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THE ANSWER IS BLOWING IN THE WINDů
Meteorologistsyou know, the people you see on the news who tell you if it's going to rain and get very excited when a "big pressure system" is moving toward usare paid to predict the weather. predict the weather. They base their predictions on what they understand to be going on in the skies and oceans of not just the United States, but the whole world. A storm in India, extra cold air in Chicago, Illinois, and high velocity winds in Africa can all have a potential affect on what happens in Massachusetts .
If this sounds like an interesting way to spend your time, or you like the idea of seeing patterns in how things around the world are interconnected, this exercise in charting hurricanes and tropical storms can be a useful way to see science at work.
1) Whenever you hear about a hurricane, or a tropical storm that has the potential to become a hurricane, plot its position on the map. Just make sure to note the name, as sometimes more than one hurricane or tropical storm can be on the radar screen at a time.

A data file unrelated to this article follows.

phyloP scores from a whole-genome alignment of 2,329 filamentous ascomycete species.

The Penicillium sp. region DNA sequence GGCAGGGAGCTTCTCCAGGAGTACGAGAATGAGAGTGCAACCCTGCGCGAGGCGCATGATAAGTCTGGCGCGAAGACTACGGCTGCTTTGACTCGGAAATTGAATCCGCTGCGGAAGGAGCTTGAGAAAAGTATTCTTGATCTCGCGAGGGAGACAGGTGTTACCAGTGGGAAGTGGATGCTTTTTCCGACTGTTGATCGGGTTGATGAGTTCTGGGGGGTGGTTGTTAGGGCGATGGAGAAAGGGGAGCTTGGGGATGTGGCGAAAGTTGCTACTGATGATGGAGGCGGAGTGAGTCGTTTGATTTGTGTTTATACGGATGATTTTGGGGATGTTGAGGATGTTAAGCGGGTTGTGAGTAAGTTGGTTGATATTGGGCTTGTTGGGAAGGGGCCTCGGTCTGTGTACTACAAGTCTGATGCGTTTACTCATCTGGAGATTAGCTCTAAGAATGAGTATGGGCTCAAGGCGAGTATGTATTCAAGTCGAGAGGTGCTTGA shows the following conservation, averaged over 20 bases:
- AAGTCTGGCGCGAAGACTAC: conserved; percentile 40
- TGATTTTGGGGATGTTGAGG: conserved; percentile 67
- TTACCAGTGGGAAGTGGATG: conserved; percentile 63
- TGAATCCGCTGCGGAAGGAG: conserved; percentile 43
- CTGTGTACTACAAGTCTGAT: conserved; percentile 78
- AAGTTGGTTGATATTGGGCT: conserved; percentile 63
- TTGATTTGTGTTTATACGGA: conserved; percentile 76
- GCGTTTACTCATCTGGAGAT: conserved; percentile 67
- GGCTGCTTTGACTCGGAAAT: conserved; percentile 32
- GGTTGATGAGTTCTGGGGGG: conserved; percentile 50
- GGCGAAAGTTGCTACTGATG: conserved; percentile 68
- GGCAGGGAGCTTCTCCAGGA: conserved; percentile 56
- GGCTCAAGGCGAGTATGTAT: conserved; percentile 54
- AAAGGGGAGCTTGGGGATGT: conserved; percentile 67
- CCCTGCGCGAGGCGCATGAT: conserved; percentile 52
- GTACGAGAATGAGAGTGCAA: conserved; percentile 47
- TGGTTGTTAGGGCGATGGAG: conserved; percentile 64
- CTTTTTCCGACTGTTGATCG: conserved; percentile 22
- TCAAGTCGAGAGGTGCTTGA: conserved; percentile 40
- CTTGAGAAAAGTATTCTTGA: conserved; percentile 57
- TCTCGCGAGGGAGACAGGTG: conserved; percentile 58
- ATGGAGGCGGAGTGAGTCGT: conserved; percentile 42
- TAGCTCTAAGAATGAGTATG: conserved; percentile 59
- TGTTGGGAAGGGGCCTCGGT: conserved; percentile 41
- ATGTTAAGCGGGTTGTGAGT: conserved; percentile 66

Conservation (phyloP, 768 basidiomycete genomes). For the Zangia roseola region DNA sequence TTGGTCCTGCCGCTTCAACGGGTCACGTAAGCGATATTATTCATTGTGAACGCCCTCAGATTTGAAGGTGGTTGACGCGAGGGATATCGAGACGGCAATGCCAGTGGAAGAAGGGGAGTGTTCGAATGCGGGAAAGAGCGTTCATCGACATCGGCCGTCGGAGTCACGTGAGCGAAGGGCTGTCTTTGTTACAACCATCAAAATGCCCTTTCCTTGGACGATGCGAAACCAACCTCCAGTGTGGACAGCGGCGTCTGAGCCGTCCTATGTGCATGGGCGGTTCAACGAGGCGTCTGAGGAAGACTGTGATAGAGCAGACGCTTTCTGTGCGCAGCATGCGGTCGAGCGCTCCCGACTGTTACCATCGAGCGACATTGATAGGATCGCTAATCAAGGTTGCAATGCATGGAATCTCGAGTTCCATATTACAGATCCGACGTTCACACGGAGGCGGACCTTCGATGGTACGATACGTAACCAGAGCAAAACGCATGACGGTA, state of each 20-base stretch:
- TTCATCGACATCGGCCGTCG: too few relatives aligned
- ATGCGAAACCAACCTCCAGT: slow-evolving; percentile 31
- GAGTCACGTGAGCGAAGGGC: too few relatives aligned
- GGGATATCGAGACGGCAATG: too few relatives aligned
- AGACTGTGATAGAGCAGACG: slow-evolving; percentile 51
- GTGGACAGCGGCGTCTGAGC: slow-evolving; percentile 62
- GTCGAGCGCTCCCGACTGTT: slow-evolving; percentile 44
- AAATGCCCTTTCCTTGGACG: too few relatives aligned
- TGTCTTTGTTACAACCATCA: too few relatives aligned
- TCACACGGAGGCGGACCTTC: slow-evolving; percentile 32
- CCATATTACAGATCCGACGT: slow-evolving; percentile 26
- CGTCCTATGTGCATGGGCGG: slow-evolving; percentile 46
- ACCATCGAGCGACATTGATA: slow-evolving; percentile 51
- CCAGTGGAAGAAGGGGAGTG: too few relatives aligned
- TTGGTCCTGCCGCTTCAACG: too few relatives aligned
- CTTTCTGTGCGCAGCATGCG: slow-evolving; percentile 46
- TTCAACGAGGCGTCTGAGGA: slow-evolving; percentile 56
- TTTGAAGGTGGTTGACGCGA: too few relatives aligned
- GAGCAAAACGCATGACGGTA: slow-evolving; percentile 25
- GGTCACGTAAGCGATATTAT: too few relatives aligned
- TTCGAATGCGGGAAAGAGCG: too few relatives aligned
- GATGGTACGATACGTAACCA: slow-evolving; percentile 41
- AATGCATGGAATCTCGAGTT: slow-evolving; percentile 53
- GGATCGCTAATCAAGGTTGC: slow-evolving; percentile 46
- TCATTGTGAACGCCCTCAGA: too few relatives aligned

2) Follow weather updates, via the radio, Internet, or t.v. daily.
3) As you hear about any movements, note them on the map. Also, if your news source of choice is getting excited about wind speeds or gusts, make a note of that, perhaps using an arrow and an exclamation point next to your plotted dot.
Now, here's the fun part: based on what you've heard, and what you can see on your chart, try to guess the path of the storm/hurricane. Bonus points if you can predict the time it will touch over a particular area. As you are doing this, think about what you know of weather factors: is it over the jet stream? Are there low or high-pressure systems from other areas that could interfere with its path?
And here's a potentially fun twist (no pun intended): get together with friends or classmates and each pick one, and only one, source to get your hurricane or storm information from and agree to how often you'll update your map (i.e. everyday at noon and 6 p.m.). When it's all over, compare your sources to see which news source was why the weather people are not always 100 percent accurate. You may even discover that you have a hidden talent that could someday lead to career as a meteorologist!